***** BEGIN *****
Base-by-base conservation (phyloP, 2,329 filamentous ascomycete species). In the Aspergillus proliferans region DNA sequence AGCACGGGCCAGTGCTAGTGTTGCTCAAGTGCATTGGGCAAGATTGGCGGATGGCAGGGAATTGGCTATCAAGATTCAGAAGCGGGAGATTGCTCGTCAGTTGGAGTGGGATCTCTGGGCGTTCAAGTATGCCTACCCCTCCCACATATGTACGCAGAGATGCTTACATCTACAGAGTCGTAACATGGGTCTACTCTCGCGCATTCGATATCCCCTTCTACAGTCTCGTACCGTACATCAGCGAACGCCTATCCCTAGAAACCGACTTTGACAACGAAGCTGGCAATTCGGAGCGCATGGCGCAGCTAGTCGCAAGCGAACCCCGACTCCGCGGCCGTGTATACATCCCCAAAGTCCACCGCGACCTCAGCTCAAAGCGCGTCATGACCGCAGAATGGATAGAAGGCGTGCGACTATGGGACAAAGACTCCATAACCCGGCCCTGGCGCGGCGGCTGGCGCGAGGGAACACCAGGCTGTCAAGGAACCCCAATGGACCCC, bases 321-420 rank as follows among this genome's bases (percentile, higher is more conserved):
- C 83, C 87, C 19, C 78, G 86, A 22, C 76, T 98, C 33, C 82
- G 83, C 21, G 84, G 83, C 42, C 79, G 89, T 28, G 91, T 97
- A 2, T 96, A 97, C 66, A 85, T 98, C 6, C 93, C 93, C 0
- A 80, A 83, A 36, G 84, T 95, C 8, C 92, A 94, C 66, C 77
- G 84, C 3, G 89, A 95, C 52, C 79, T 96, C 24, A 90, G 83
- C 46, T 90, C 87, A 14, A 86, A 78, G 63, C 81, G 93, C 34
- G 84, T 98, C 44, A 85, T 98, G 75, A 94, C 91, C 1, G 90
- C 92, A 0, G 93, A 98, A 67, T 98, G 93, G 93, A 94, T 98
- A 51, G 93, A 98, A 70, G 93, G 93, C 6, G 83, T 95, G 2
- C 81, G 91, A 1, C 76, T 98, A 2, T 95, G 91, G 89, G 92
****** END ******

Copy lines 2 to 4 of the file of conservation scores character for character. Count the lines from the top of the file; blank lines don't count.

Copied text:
- C 83, C 87, C 19, C 78, G 86, A 22, C 76, T 98, C 33, C 82
- G 83, C 21, G 84, G 83, C 42, C 79, G 89, T 28, G 91, T 97
- A 2, T 96, A 97, C 66, A 85, T 98, C 6, C 93, C 93, C 0